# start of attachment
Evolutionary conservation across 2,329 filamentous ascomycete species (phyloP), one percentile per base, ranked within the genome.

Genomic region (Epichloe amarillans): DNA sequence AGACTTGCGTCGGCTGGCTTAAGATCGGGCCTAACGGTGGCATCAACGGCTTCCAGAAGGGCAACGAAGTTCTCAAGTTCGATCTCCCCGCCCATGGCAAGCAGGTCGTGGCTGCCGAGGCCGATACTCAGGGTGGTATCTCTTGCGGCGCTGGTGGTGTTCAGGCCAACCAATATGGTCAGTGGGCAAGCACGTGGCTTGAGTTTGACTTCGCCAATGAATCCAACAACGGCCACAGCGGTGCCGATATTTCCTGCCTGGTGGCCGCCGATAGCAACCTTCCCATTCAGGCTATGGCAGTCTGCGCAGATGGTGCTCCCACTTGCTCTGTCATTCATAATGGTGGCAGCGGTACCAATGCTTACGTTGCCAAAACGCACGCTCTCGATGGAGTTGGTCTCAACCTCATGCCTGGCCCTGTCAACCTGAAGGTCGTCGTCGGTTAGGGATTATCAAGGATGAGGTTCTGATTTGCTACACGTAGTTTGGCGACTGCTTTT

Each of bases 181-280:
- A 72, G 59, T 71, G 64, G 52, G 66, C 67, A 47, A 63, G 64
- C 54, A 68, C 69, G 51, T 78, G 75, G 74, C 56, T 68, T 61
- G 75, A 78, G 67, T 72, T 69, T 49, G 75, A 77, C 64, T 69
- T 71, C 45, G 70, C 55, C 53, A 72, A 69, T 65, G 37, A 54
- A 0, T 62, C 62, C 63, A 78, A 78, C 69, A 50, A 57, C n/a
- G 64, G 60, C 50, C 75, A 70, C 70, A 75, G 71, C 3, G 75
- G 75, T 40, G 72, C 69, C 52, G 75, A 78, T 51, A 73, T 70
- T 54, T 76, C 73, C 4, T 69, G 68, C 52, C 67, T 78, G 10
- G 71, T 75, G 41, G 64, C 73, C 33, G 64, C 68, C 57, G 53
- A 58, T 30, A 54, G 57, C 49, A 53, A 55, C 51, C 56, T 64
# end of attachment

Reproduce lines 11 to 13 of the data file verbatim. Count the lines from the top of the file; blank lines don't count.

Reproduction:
- T 54, T 76, C 73, C 4, T 69, G 68, C 52, C 67, T 78, G 10
- G 71, T 75, G 41, G 64, C 73, C 33, G 64, C 68, C 57, G 53
- A 58, T 30, A 54, G 57, C 49, A 53, A 55, C 51, C 56, T 64